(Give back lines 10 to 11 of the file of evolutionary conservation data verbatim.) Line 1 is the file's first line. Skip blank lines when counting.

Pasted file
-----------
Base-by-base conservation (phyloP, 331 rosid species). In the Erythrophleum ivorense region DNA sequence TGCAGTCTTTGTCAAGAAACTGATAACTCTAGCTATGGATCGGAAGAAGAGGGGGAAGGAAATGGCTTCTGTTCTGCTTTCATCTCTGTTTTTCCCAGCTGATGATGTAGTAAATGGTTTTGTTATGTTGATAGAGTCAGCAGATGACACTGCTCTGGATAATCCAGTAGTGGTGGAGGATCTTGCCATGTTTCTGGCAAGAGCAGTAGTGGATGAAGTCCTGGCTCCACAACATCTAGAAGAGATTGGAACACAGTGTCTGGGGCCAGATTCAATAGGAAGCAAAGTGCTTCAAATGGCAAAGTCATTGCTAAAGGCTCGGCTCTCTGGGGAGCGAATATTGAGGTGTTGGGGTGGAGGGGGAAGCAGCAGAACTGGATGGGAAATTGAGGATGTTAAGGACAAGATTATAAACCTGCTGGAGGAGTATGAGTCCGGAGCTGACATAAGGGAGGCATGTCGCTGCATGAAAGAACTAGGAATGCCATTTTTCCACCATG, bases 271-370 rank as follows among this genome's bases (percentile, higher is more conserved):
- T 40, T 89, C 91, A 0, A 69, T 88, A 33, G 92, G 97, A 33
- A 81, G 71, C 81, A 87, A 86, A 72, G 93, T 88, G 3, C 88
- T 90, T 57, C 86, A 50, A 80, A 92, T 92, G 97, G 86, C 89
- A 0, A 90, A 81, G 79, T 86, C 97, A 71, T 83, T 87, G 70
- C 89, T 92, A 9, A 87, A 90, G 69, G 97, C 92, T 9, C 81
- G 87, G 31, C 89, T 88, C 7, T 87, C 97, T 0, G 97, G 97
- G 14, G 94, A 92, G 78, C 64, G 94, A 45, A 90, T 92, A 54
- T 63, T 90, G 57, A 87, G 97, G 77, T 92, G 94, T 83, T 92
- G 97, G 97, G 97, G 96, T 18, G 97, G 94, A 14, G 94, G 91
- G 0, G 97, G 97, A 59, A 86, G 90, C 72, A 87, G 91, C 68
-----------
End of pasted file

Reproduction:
- G 97, G 97, G 97, G 96, T 18, G 97, G 94, A 14, G 94, G 91
- G 0, G 97, G 97, A 59, A 86, G 90, C 72, A 87, G 91, C 68